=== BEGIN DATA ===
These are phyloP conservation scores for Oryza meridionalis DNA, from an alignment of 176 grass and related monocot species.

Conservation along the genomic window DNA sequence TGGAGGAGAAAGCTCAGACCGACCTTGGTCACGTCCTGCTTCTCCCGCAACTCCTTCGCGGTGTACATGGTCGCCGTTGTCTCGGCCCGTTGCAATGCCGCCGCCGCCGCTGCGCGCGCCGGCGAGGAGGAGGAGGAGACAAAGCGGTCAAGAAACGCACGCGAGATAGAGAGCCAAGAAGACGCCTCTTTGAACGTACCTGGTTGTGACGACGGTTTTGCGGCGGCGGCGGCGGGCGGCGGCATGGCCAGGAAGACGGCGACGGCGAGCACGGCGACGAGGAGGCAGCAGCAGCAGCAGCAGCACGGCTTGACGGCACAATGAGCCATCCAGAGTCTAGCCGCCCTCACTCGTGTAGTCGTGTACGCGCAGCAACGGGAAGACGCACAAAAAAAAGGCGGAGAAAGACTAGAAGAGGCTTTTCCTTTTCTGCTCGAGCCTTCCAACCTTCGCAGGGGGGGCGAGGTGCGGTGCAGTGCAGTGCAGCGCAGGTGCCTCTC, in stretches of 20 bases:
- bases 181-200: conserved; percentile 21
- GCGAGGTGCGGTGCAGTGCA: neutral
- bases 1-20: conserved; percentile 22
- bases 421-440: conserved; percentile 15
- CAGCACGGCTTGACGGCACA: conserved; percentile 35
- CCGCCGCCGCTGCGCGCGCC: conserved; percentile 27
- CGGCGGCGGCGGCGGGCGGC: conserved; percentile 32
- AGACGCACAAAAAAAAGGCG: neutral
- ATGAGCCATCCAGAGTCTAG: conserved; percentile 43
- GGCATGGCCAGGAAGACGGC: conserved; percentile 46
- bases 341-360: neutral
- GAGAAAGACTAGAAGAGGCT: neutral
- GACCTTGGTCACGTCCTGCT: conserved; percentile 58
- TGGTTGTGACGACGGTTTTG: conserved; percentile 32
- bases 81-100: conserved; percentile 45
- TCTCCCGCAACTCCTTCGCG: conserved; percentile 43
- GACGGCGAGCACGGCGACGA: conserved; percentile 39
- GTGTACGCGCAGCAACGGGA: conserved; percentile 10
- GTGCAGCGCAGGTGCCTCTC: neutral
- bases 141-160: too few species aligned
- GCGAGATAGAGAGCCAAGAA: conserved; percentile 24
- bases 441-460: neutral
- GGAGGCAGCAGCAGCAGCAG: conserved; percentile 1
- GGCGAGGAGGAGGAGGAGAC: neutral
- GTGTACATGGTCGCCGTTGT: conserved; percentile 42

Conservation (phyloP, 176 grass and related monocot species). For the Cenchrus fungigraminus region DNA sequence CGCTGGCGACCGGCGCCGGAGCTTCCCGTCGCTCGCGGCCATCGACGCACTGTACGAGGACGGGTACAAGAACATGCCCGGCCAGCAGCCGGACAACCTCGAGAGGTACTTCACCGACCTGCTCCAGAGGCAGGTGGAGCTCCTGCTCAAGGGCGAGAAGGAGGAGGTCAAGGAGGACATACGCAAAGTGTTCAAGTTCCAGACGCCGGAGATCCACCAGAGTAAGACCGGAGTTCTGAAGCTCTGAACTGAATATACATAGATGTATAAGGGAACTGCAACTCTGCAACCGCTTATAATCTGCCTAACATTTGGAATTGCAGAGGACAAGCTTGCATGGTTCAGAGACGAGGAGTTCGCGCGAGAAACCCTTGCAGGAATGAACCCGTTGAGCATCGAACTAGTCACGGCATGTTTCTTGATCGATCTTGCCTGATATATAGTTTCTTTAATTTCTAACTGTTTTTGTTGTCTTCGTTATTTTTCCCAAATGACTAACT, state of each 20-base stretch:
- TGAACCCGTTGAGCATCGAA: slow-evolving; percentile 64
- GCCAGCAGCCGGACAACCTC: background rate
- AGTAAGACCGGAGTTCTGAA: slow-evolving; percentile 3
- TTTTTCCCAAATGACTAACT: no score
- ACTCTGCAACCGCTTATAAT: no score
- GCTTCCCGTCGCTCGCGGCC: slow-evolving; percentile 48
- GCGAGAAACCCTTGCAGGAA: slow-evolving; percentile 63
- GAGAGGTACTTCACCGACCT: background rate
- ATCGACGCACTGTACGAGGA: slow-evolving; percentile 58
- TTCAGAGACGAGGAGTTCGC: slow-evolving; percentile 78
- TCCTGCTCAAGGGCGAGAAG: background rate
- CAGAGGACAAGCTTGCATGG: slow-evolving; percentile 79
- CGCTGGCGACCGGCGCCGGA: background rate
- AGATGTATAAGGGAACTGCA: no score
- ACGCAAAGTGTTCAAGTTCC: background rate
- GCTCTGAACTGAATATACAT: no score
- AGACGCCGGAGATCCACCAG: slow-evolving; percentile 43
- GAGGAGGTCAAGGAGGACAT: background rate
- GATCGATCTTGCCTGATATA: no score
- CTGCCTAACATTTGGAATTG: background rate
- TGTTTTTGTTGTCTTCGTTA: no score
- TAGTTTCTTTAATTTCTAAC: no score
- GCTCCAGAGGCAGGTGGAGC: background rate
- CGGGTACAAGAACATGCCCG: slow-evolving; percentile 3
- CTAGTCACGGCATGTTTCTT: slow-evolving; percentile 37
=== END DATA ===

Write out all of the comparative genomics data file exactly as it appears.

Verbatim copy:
These are phyloP conservation scores for Oryza meridionalis DNA, from an alignment of 176 grass and related monocot species.

Conservation along the genomic window DNA sequence TGGAGGAGAAAGCTCAGACCGACCTTGGTCACGTCCTGCTTCTCCCGCAACTCCTTCGCGGTGTACATGGTCGCCGTTGTCTCGGCCCGTTGCAATGCCGCCGCCGCCGCTGCGCGCGCCGGCGAGGAGGAGGAGGAGACAAAGCGGTCAAGAAACGCACGCGAGATAGAGAGCCAAGAAGACGCCTCTTTGAACGTACCTGGTTGTGACGACGGTTTTGCGGCGGCGGCGGCGGGCGGCGGCATGGCCAGGAAGACGGCGACGGCGAGCACGGCGACGAGGAGGCAGCAGCAGCAGCAGCAGCACGGCTTGACGGCACAATGAGCCATCCAGAGTCTAGCCGCCCTCACTCGTGTAGTCGTGTACGCGCAGCAACGGGAAGACGCACAAAAAAAAGGCGGAGAAAGACTAGAAGAGGCTTTTCCTTTTCTGCTCGAGCCTTCCAACCTTCGCAGGGGGGGCGAGGTGCGGTGCAGTGCAGTGCAGCGCAGGTGCCTCTC, in stretches of 20 bases:
- bases 181-200: conserved; percentile 21
- GCGAGGTGCGGTGCAGTGCA: neutral
- bases 1-20: conserved; percentile 22
- bases 421-440: conserved; percentile 15
- CAGCACGGCTTGACGGCACA: conserved; percentile 35
- CCGCCGCCGCTGCGCGCGCC: conserved; percentile 27
- CGGCGGCGGCGGCGGGCGGC: conserved; percentile 32
- AGACGCACAAAAAAAAGGCG: neutral
- ATGAGCCATCCAGAGTCTAG: conserved; percentile 43
- GGCATGGCCAGGAAGACGGC: conserved; percentile 46
- bases 341-360: neutral
- GAGAAAGACTAGAAGAGGCT: neutral
- GACCTTGGTCACGTCCTGCT: conserved; percentile 58
- TGGTTGTGACGACGGTTTTG: conserved; percentile 32
- bases 81-100: conserved; percentile 45
- TCTCCCGCAACTCCTTCGCG: conserved; percentile 43
- GACGGCGAGCACGGCGACGA: conserved; percentile 39
- GTGTACGCGCAGCAACGGGA: conserved; percentile 10
- GTGCAGCGCAGGTGCCTCTC: neutral
- bases 141-160: too few species aligned
- GCGAGATAGAGAGCCAAGAA: conserved; percentile 24
- bases 441-460: neutral
- GGAGGCAGCAGCAGCAGCAG: conserved; percentile 1
- GGCGAGGAGGAGGAGGAGAC: neutral
- GTGTACATGGTCGCCGTTGT: conserved; percentile 42

Conservation (phyloP, 176 grass and related monocot species). For the Cenchrus fungigraminus region DNA sequence CGCTGGCGACCGGCGCCGGAGCTTCCCGTCGCTCGCGGCCATCGACGCACTGTACGAGGACGGGTACAAGAACATGCCCGGCCAGCAGCCGGACAACCTCGAGAGGTACTTCACCGACCTGCTCCAGAGGCAGGTGGAGCTCCTGCTCAAGGGCGAGAAGGAGGAGGTCAAGGAGGACATACGCAAAGTGTTCAAGTTCCAGACGCCGGAGATCCACCAGAGTAAGACCGGAGTTCTGAAGCTCTGAACTGAATATACATAGATGTATAAGGGAACTGCAACTCTGCAACCGCTTATAATCTGCCTAACATTTGGAATTGCAGAGGACAAGCTTGCATGGTTCAGAGACGAGGAGTTCGCGCGAGAAACCCTTGCAGGAATGAACCCGTTGAGCATCGAACTAGTCACGGCATGTTTCTTGATCGATCTTGCCTGATATATAGTTTCTTTAATTTCTAACTGTTTTTGTTGTCTTCGTTATTTTTCCCAAATGACTAACT, state of each 20-base stretch:
- TGAACCCGTTGAGCATCGAA: slow-evolving; percentile 64
- GCCAGCAGCCGGACAACCTC: background rate
- AGTAAGACCGGAGTTCTGAA: slow-evolving; percentile 3
- TTTTTCCCAAATGACTAACT: no score
- ACTCTGCAACCGCTTATAAT: no score
- GCTTCCCGTCGCTCGCGGCC: slow-evolving; percentile 48
- GCGAGAAACCCTTGCAGGAA: slow-evolving; percentile 63
- GAGAGGTACTTCACCGACCT: background rate
- ATCGACGCACTGTACGAGGA: slow-evolving; percentile 58
- TTCAGAGACGAGGAGTTCGC: slow-evolving; percentile 78
- TCCTGCTCAAGGGCGAGAAG: background rate
- CAGAGGACAAGCTTGCATGG: slow-evolving; percentile 79
- CGCTGGCGACCGGCGCCGGA: background rate
- AGATGTATAAGGGAACTGCA: no score
- ACGCAAAGTGTTCAAGTTCC: background rate
- GCTCTGAACTGAATATACAT: no score
- AGACGCCGGAGATCCACCAG: slow-evolving; percentile 43
- GAGGAGGTCAAGGAGGACAT: background rate
- GATCGATCTTGCCTGATATA: no score
- CTGCCTAACATTTGGAATTG: background rate
- TGTTTTTGTTGTCTTCGTTA: no score
- TAGTTTCTTTAATTTCTAAC: no score
- GCTCCAGAGGCAGGTGGAGC: background rate
- CGGGTACAAGAACATGCCCG: slow-evolving; percentile 3
- CTAGTCACGGCATGTTTCTT: slow-evolving; percentile 37